Presenting Data and Information by Edward Tufte
- Instructor: Edward Tufte
- What: Data Visualisation workshop by Edward Tufte
- Status: Currently ongoing
"The information is the interface"
The course kicks off with a lullaby, MIDI notes charted visually. A project management chart for a lullaby by Chopin. Can hear a note better by tracking it visually.
Clutter, confusion, and overload are not inherit to information. They are failures of design.
"Making and consuming presentations is an intellectual and moral activity. It's all about your content and credibility."
Spectatorship is an intellectual and moral activity that must hold the presenter responsible and judge the content.
"Excellence in statistical graphics consists of complex ideas communicated with clarity, precision, and efficiency." - Edward Tufte, B-The Visual Display of Quantitative Information
Good data visualisations should:
- Show the data.
- Use a well-suited format and design.
- Induce viewers to consider the content rather than the methodology, design, or other trappings. Avoid 'chart junk' and content-free decoration.
- Not distort the data.
- Be information dense.
- Make large data sets understandable
- Reveal the data at different levels of detail-- from a broad overview to fine details-- at an accessible complexity of detail.
- Serve a clear purpose with a narrative quality.
- Work closely with the data and verbal descriptions of the data, using words, numbers, and drawings together.
- Use an appropriate balance, proportion, and sense of relevant scale.
"Graphical elegance is often found in simplicity of design and complexity of data."
"Graphics reveal data"
Insights and patterns that are hidden in raw data can become clear when displayed graphically. However, "statistical graphics, just like statistical calculations, are only as good as what goes into them." Put bad data in, reveal silly 'trends'.
The choice of design
Basic structures for conveying data:
- the sentence
- the table
- the graphic
A sentence, while interesting to think about as an essential unit of data communication, is not very helpful for more than one unit of information as it prevents easy comparisons within the data. That's where tables come in (hello Resources for designing data tables). But beware The perils of pie charts. "The only worse design than pie chart is several of them."
What story does the data reveal? "There are nearly always better sequences than alphabetical."
Simplicity ≠ Clarity, Information dense ≠ complex
"Clutter and confusion are failures of design, not attributes of information."
Leverage visual comparison (which humans are great at), not visual memory (which humans are not so great at). [[!Context switch]]ing undermines information exchange and happens when users are forced to remember things across views. Short-term memory is occupied with the accessing and memory rather than the analysis of data.
Information dense displays gives control of information to viewers rather than editors or designers. It requires an active rather than passive viewer. This does not mean cluttered or confusing presentations, for the quantity of detail is a separate issuefrom the difficulty of reading.
"It is not how much empty space there is, but rather how it is used. It is not how much information there is, but rather how effectively it is arranged."
In Interaction of Color, Josef Albers talks about how stripping the detail out of typography actually makes words harder to read (see [[!Serif vs sans-serif]]) and the same principle can be true for data visualisation. Simpleness is an aesthetic, not a strategy or guide to clarity, and can result in useless or uninteresting data.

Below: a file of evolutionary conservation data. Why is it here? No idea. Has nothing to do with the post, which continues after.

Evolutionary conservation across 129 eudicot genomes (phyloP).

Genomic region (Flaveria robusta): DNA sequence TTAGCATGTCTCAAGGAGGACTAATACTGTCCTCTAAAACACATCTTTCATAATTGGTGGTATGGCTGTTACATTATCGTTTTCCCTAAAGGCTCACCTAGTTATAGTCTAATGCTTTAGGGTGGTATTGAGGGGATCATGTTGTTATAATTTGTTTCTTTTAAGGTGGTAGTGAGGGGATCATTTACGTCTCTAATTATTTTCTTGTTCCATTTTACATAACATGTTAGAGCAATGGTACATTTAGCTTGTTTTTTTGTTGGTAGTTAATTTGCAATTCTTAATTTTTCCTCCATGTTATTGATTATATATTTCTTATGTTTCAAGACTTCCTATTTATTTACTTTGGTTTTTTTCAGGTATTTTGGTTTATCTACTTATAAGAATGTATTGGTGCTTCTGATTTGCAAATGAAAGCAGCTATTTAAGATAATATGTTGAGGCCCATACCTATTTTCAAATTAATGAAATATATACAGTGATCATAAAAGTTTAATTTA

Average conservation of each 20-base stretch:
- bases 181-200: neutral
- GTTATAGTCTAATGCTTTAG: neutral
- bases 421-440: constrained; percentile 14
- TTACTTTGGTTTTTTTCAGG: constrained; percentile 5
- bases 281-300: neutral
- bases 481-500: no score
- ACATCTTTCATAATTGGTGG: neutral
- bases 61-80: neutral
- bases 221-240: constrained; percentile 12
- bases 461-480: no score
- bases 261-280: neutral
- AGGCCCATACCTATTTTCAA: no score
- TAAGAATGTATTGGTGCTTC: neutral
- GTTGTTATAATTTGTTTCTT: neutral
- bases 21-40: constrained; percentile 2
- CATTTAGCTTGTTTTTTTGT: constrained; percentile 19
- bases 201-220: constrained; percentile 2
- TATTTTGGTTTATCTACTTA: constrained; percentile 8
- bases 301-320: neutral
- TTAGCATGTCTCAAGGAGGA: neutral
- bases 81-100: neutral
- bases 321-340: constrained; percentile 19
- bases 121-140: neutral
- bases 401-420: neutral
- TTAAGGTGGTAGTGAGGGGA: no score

"It must embody the difficult unity of inclusion rather than the easy unity of exclusion... Where simplicity cannot work, simpleness results. Blatant simplification means bland architecture. [[!Less is a bore.]]" - Robert Venturi, Complexity and Contradiction in Architecture
Tufte points out that the world we seek to understand is complex and intricate. It is only right we portray it with appropriate intricacy and detail. "God is in the details" according to Mies van der Rohe and that sums up the central thesis of Tufte in this portion. Disentangling the presentation and aesthetic of the information presented from its inherit complexity and rich content. A good design should be capable of presenting extremely complex, information dense content in a clear, understandable, and enlightening fashion.
Google maps is possibly the most seen visualisation in human history and it has layers about layers of data encoded, in a readable format.
Design for a diversity of data and viewers
Tufte starts by diving into a seemingly simple website for the national weather service and how they present forecast data.
"When you show people data, your job is not to dumb things down, it's to make everyone who looks at it smarter." One visualisation with different layers of complexity and detail can serve different users and enlighten them all without over-simplifying for one or the other.
Do whatever it takes to convey information. Don't segregate by the medium or method of communication. Words, pictures, etc. they are all information at the end of the day.
Allow people to 'edit' and choose what to look at. We as humans already do this all the time.
Charts encode information
The issue with pies and bar charts is that the data is encoded into an area or colour or both. This means viewers have to decode it before they get to the data. And that code can vary from chart to chart. Sometimes the best way to display information is simply to show it, not encode it. Start with words and numbers. This can also help support different levels of exactitude for different viewers.
Eliminate every impediment and noise. Even a colon makes a difference when millions of people extract data from a display every day.
Be efficient in your display. No one has ever wished meetings longer. For presentations to a content audience, keep your formats straightforward and the content rich. Viewers should spend their time understanding the content, not decoding the design. Conventional does not mean universal, but conventional to your audience.
Consistency is not everything
Always enquire as to the motivations behind consistency. Sometimes consistency is good, other times it is 'because you should' or a brand marketing ploy that requires much effort with little impact.
Sparklines: word-sized graphics
Graphics should have at least the resolution of type, as that is what people can read.
The most common data display is a noun with a number, with their relevant context giving meaning to a single number. Ex: glucose 6.6. Pairing this with a small sparkline (trend line chart), can encode additional information in a very small space. Think of what you see in stock listings, spreadsheet cells, etc.